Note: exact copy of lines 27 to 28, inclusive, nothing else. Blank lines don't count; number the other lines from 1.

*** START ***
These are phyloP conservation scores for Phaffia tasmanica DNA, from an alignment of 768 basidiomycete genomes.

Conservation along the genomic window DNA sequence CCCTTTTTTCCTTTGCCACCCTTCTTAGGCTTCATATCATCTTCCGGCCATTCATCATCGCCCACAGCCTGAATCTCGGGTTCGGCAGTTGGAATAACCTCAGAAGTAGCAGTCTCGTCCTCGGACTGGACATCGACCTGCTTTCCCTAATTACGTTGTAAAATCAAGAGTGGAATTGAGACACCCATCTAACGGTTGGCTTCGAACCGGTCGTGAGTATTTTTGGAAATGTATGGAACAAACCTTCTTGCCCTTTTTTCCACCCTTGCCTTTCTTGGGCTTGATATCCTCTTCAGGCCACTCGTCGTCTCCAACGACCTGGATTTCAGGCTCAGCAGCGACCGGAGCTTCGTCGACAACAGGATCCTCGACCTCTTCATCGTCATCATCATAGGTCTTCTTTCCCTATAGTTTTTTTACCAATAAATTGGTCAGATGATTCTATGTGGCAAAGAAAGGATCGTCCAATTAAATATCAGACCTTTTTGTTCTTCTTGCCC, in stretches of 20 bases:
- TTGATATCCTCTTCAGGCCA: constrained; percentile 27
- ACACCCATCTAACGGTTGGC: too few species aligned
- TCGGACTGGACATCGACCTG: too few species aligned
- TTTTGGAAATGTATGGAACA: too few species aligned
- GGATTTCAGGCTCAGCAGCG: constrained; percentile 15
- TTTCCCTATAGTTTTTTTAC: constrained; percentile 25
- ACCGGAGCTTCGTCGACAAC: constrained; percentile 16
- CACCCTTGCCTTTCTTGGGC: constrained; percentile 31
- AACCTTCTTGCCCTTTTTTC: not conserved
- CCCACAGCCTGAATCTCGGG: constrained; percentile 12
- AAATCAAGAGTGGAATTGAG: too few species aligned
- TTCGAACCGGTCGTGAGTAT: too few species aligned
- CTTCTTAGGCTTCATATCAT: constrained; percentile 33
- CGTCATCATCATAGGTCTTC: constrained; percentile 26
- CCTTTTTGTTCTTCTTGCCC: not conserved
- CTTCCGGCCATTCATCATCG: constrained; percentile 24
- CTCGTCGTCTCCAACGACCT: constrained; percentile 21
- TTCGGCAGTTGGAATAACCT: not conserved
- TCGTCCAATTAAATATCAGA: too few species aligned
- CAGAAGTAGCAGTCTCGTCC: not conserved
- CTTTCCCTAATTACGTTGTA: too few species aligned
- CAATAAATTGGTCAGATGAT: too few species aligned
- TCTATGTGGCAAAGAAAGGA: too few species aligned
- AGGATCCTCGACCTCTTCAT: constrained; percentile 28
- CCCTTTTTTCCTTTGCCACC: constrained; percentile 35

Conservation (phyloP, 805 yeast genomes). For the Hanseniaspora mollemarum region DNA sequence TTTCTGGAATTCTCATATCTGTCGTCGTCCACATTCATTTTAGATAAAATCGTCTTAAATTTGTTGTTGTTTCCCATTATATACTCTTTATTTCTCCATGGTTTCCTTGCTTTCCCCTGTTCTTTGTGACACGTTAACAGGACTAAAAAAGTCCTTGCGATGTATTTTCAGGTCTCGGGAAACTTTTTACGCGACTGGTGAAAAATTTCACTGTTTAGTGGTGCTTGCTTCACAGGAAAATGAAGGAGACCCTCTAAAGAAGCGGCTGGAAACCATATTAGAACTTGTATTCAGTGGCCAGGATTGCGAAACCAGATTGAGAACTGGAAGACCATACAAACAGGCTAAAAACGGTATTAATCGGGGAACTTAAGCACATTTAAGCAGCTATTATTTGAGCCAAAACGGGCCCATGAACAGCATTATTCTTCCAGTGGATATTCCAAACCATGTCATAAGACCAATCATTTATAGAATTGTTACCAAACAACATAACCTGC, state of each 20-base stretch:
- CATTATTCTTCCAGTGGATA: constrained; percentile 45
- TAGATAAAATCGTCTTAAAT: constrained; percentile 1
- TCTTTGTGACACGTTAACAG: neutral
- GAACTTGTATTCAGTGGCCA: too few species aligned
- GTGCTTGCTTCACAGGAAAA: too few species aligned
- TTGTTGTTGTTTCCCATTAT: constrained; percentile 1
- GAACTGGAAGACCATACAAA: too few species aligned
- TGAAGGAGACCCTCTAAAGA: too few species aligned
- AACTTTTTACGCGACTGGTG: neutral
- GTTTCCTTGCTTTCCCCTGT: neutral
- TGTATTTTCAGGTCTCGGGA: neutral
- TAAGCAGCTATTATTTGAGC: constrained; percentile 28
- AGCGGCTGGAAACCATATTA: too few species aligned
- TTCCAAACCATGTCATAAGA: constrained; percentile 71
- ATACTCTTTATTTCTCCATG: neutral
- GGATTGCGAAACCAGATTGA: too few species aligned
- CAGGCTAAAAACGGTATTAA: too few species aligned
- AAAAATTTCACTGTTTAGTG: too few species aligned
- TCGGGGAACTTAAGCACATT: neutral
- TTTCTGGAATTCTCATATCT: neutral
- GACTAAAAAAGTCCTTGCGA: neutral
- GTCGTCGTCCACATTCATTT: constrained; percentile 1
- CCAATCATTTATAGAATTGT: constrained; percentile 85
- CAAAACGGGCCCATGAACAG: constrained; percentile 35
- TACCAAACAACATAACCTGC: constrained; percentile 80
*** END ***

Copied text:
- CCCTTTTTTCCTTTGCCACC: constrained; percentile 35

Conservation (phyloP, 805 yeast genomes). For the Hanseniaspora mollemarum region DNA sequence TTTCTGGAATTCTCATATCTGTCGTCGTCCACATTCATTTTAGATAAAATCGTCTTAAATTTGTTGTTGTTTCCCATTATATACTCTTTATTTCTCCATGGTTTCCTTGCTTTCCCCTGTTCTTTGTGACACGTTAACAGGACTAAAAAAGTCCTTGCGATGTATTTTCAGGTCTCGGGAAACTTTTTACGCGACTGGTGAAAAATTTCACTGTTTAGTGGTGCTTGCTTCACAGGAAAATGAAGGAGACCCTCTAAAGAAGCGGCTGGAAACCATATTAGAACTTGTATTCAGTGGCCAGGATTGCGAAACCAGATTGAGAACTGGAAGACCATACAAACAGGCTAAAAACGGTATTAATCGGGGAACTTAAGCACATTTAAGCAGCTATTATTTGAGCCAAAACGGGCCCATGAACAGCATTATTCTTCCAGTGGATATTCCAAACCATGTCATAAGACCAATCATTTATAGAATTGTTACCAAACAACATAACCTGC, state of each 20-base stretch: